Currently available respiratory tracking systems suitable for image-guided intervention consist of respiratory belts that are cumbersome to install, only have a weak correlation with nodule position and do not adjust for a change in breathing pattern [2]. Several groups have investigated the use of a depth camera to monitor patient respiratory motion for four-dimensional radiotherapy planning [36]. Depth cameras measure the distance to a surface for each pixel and can thus be used to determine changes in skin surface, caused by respiratory motion, in real time [7].

In this study, we implemented and tested a similar setup, in combination with real-time visual biofeedback to the patient. The aim was to present and evaluate a new respiratory level biofeedback system that aids patients to return to a consistent level of breath-hold with potential application in image-guided interventions.


The setup

The Kinect for Windows V1 (Microsoft, Redmond, VA, USA) was used to measure respiratory surface movement. It can be positioned onto the CT table using a setup with an adapted tripod as shown in Fig. 1, where it remains stationary relative to the patient. The Kinect was angled forward towards the patient, so the patient remained in its field of view, while in the CT gantry. For convenience and lack of continuous access to a CT scanner, all measurements were performed on a regular table, with a setup simulating that of a CT table with CT gantry (Fig. 2).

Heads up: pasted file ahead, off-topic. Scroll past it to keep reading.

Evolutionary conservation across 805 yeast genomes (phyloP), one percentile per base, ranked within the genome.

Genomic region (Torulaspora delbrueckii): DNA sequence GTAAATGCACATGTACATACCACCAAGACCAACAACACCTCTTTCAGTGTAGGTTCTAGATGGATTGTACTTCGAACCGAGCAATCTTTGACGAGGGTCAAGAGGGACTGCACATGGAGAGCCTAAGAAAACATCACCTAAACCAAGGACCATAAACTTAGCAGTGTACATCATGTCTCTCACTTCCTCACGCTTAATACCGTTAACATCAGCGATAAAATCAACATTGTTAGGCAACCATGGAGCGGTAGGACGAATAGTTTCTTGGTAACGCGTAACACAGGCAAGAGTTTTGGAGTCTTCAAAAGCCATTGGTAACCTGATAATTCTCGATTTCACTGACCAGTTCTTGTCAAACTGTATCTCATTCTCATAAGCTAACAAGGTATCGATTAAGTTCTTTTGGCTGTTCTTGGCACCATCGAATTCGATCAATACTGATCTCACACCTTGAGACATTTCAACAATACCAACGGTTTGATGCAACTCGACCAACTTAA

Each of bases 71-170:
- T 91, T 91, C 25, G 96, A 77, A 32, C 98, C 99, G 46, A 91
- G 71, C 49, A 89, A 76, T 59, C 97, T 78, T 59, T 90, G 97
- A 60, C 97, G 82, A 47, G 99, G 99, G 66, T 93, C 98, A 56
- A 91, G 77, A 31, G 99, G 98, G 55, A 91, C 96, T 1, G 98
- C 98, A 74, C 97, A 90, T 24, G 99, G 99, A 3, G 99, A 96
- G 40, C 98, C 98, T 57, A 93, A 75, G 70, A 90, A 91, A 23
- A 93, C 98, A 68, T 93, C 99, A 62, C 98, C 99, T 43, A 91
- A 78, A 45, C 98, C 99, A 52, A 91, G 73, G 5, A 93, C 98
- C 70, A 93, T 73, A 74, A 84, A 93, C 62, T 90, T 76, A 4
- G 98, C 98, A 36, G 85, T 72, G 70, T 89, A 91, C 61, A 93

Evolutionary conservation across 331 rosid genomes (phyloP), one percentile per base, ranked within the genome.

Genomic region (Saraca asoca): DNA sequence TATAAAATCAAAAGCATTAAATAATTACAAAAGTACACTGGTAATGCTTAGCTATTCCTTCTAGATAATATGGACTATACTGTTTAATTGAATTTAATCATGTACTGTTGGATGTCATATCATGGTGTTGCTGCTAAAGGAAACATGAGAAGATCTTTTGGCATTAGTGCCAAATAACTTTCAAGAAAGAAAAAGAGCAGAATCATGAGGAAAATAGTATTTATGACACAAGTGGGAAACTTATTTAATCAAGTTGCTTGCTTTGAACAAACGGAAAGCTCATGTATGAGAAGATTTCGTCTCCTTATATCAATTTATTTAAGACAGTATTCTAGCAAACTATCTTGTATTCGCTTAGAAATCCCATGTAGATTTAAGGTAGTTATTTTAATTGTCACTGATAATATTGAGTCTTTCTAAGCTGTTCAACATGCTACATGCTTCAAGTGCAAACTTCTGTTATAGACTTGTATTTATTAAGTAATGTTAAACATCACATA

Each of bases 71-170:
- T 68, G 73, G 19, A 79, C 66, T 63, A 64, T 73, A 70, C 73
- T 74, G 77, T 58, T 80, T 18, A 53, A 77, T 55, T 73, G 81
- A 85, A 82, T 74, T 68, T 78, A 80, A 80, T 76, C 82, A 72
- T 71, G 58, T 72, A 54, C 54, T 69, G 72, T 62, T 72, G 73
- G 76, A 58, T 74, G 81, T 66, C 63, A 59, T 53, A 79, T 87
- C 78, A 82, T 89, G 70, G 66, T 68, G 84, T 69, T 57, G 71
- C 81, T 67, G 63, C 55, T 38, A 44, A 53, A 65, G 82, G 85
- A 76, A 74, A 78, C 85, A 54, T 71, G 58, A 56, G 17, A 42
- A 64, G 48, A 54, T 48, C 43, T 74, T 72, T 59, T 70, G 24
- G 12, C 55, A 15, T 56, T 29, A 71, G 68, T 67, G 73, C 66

Fig. 1
Fig. 1

CT table setup. Setup of the Kinect camera on a CT table, positioned with its field of view into the gantry. The tablet can provide visual biofeedback to patient and operator

Fig. 2
Fig. 2

Experimental setup. Setup of how the Kinect was used in this study. Volunteers could see the visual biofeedback on the additional screen


The Kinect provides a depth map and a colour image of the scene. Using Matlab 2014a’s Image Acquisition Toolkit (the Mathworks, Natick, MA, USA) and an in-house written script, these feeds were processed. The operator interacted with this script using a graphical user interface. First, the colour image was used to interactively select a polygonal region of interest (ROI) outlining the abdomen and thorax, including as much as possible from the visible skin surface. This step takes approximately 5 s. Figure 3 shows a screenshot of the ROI selection process. Erroneous data pixels (identified as distance = 0) were excluded and the mean distance to the entire ROI was calculated. The mean distance and corresponding time point were saved for every frame, with a frame rate of approximately 15 Hz. After the selection of the ROI, the preferred level of expiration was set using the graphical user interface. When this was selected, the volunteers received visual biofeedback of the level of expiration: on a screen next to the volunteer, a red circle moved up and down with respiration and a green circle corresponded to the respiratory level, previously set (Fig. 4).
Fig. 3
Fig. 3

Screenshot of ROI selection process. The colour image is captured by the Kinect and the blue lines represent the border of the selected ROI

Fig. 4
Fig. 4

Screenshot of biofeedback provided to the volunteers. The red circle moves up and down with respiration and the green circle corresponds to the respiratory level, previously set

Volunteer experiments